The Cough That Never Ends: Treating Chronic Cough (Podcast)

Listening to patients and using guideline-based therapies is key to providing relief

Woman coughing

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Diagnosing, managing and treating patients with chronic cough – cough that lingers for more than eight weeks – can be challenging. It starts with listening carefully to the patient’s story.

“When you see a patient with chronic cough in your clinic – especially a patient who’s been dealing with this for years without relief – I challenge you at the beginning of the visit to let the patient talk uninterrupted,” says Rachel Taliercio, DO, a physician in Cleveland Clinic’s Respiratory Institute and founder and director of the Chronic Cough Clinic. “Patients often tell me that they feel like no one has ever truly listened to them.”

In a featured episode of Cleveland Clinic’s Respiratory Exchange podcast, Dr. Taliercio shares her expertise on chronic cough. She discusses:

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  • The four main causes of chronic cough
  • Medical management and guideline-based therapies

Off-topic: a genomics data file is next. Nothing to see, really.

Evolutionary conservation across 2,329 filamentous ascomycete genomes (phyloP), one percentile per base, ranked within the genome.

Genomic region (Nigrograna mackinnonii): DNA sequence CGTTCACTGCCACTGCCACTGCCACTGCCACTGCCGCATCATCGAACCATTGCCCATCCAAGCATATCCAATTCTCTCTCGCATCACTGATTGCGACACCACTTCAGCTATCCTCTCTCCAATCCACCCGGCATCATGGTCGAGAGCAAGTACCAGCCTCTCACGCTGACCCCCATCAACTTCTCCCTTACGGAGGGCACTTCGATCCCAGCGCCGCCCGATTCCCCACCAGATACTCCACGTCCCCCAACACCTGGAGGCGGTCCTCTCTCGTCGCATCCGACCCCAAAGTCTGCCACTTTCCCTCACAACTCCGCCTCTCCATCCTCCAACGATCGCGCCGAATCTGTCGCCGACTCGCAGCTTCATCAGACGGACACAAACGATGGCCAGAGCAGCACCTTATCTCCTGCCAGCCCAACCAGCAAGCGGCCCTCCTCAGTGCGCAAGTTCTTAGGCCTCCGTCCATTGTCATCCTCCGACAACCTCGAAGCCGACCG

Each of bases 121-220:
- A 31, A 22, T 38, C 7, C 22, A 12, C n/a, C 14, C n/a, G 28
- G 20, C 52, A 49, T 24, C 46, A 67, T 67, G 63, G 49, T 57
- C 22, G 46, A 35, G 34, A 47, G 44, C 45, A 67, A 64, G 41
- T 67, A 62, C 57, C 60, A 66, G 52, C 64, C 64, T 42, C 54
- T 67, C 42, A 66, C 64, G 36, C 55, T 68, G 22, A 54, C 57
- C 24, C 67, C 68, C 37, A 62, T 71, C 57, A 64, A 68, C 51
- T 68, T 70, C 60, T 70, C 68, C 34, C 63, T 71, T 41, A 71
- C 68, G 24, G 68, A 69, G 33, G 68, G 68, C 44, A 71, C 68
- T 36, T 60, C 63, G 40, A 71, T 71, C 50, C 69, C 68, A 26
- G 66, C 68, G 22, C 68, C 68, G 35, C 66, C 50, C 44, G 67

• The importance of validating patients’ experiences and managing their expectations
  • Diagnostic testing
  • Cough hypersensitivity syndrome
  • New developments in cough treatment

Click the podcast player above to listen to the episode now, or read on for a short edited excerpt. Check out more Respiratory Exchange episodes at or wherever you get your podcasts.

Excerpt from the podcast

Podcast host Raed Dweik, MD, MBA: What about medical management of these patients? What are some of the strategies you use to get that chronic cough to improve?

Dr. Rachel Taliercio: It’s very important to use guideline-based therapy. Empiric trials are appropriate if the clinical history suggests. So, if you suspect a component of upper airway cough syndrome, again, the treatment response is days to weeks. You can try a combination of intranasal steroids and second-generation antihistamines.

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If you think cough variant asthma is playing a role, even a short course of empiric systemic steroids is appropriate or high-dose inhaled steroids with a long-acting bronchodilator. Similarly, with heartburn, again, if you have a clinical history that supports it, an empiric trial is appropriate. Most of the patients that I see have conditions called refractory chronic cough or unexplained chronic cough. And it’s very important that you this terminology, not only to help patients but when you’re communicating with other providers.